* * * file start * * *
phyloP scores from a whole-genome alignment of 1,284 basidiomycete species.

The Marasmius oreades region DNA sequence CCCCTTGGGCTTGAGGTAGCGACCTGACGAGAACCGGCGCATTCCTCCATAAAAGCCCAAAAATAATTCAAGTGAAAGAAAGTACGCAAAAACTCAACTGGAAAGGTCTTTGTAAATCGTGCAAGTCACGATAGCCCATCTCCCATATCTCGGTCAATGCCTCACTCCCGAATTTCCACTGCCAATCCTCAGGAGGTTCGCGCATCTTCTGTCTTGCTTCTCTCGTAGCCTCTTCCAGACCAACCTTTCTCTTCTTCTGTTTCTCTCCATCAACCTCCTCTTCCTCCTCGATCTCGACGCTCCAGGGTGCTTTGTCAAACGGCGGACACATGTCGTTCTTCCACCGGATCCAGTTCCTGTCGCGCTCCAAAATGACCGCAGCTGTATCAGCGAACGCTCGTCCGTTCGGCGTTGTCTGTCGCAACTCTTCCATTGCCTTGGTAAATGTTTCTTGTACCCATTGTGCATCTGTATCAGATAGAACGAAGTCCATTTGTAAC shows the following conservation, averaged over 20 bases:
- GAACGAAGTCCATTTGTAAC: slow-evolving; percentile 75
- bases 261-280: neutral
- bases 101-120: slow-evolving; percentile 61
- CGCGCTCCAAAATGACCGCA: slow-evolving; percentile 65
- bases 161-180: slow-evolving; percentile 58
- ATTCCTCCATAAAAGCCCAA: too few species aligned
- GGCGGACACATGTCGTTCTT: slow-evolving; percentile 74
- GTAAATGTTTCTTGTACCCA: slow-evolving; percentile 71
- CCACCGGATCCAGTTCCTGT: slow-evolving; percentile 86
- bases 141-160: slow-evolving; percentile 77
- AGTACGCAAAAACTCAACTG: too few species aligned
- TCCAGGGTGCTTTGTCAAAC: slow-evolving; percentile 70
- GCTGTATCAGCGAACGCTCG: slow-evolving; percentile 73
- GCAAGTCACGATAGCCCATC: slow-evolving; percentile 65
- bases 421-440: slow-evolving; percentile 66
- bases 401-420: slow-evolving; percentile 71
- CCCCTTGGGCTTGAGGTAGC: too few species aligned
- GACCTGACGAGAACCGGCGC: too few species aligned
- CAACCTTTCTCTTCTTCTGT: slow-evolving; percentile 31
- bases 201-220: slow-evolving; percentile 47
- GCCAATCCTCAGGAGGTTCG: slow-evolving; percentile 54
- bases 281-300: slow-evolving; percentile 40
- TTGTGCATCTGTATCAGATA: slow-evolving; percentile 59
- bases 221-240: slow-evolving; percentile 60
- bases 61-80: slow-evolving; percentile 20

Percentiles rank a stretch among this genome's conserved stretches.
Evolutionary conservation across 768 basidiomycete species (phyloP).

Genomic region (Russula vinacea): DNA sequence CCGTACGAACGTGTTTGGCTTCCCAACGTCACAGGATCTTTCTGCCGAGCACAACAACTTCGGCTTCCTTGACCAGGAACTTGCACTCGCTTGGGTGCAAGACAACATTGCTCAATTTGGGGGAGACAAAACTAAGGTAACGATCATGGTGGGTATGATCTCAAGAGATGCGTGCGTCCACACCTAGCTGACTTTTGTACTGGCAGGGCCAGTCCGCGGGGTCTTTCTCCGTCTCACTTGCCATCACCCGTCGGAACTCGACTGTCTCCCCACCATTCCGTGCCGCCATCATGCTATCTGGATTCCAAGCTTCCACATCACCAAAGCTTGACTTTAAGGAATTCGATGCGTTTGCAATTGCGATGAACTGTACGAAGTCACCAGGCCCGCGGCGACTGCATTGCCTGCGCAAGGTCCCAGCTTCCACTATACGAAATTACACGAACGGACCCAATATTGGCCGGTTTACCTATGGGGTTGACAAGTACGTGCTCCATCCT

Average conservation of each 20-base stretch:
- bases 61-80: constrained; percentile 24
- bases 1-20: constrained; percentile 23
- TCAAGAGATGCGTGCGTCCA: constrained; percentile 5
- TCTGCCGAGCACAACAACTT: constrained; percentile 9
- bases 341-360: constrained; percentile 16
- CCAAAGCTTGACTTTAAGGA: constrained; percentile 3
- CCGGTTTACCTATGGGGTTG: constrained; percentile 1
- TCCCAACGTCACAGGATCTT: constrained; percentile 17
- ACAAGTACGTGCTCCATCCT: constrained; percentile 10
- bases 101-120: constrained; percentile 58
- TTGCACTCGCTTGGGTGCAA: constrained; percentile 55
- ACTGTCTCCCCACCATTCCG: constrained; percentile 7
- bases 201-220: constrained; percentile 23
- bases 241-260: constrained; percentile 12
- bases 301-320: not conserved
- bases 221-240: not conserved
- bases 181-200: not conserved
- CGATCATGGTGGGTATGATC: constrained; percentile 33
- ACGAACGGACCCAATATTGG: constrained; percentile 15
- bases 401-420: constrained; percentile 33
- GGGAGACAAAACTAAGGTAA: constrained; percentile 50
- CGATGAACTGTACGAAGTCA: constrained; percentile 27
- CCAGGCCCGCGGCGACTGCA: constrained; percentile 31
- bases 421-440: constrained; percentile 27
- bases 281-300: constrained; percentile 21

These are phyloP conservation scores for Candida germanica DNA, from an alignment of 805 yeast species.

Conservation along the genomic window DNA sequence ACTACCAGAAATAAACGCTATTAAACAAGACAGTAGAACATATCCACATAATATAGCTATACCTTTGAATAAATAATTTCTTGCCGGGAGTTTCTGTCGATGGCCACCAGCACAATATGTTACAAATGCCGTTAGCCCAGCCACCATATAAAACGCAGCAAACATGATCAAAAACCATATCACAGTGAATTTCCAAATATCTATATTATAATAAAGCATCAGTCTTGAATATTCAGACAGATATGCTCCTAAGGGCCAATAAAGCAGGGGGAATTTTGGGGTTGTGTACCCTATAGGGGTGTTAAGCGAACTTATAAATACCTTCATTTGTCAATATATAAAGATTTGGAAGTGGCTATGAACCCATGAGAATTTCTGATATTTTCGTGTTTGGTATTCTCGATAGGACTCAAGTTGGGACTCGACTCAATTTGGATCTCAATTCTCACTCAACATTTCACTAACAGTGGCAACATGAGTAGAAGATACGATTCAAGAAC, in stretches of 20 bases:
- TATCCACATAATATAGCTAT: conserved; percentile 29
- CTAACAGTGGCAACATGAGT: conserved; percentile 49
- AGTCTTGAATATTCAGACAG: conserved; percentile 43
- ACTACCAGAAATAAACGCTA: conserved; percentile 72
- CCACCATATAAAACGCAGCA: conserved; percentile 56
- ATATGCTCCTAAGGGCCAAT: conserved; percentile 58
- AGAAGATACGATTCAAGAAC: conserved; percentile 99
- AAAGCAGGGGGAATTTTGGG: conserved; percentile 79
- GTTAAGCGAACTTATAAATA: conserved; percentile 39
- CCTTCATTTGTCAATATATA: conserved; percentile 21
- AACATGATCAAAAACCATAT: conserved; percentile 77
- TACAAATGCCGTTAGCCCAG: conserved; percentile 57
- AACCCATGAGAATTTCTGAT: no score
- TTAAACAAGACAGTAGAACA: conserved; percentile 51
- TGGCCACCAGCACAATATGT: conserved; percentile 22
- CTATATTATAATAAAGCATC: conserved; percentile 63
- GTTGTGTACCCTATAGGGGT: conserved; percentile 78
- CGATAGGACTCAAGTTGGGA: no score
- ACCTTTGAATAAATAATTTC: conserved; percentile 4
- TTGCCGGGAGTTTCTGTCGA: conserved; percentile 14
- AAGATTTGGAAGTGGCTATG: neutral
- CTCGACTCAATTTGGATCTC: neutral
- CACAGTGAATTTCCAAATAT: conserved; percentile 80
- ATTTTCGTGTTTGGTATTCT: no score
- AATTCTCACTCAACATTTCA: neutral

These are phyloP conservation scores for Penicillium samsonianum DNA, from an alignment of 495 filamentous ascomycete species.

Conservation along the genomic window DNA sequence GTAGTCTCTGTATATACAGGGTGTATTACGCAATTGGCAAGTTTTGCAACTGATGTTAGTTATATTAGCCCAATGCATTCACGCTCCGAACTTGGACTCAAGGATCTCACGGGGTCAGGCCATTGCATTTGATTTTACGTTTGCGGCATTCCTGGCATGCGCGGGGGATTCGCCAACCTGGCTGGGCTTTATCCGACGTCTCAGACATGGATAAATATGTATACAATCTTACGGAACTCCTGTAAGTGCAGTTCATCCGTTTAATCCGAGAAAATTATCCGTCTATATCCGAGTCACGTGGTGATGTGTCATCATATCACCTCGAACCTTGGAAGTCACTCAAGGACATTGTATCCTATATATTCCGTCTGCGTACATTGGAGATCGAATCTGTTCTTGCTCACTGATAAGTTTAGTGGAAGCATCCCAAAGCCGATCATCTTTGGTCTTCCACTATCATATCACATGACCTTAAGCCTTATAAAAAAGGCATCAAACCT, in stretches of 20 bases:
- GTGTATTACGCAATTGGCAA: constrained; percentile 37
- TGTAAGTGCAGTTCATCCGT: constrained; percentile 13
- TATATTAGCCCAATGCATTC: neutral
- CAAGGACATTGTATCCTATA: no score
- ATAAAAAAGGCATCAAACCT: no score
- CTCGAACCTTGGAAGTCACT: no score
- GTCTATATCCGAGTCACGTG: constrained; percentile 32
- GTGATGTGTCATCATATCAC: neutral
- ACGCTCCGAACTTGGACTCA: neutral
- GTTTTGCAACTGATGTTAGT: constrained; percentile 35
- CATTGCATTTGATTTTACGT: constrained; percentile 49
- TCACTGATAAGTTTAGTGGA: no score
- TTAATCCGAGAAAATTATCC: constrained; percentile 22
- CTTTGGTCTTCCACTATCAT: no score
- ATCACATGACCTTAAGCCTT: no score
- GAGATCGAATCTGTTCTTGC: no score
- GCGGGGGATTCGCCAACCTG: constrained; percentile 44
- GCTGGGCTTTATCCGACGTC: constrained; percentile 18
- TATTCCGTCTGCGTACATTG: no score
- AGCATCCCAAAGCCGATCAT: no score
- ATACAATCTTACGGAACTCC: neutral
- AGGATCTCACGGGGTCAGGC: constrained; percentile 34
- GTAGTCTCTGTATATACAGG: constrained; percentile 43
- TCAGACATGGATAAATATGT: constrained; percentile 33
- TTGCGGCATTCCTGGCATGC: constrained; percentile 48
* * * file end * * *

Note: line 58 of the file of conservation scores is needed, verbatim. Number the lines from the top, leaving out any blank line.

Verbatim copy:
Conservation along the genomic window DNA sequence ACTACCAGAAATAAACGCTATTAAACAAGACAGTAGAACATATCCACATAATATAGCTATACCTTTGAATAAATAATTTCTTGCCGGGAGTTTCTGTCGATGGCCACCAGCACAATATGTTACAAATGCCGTTAGCCCAGCCACCATATAAAACGCAGCAAACATGATCAAAAACCATATCACAGTGAATTTCCAAATATCTATATTATAATAAAGCATCAGTCTTGAATATTCAGACAGATATGCTCCTAAGGGCCAATAAAGCAGGGGGAATTTTGGGGTTGTGTACCCTATAGGGGTGTTAAGCGAACTTATAAATACCTTCATTTGTCAATATATAAAGATTTGGAAGTGGCTATGAACCCATGAGAATTTCTGATATTTTCGTGTTTGGTATTCTCGATAGGACTCAAGTTGGGACTCGACTCAATTTGGATCTCAATTCTCACTCAACATTTCACTAACAGTGGCAACATGAGTAGAAGATACGATTCAAGAAC, in stretches of 20 bases: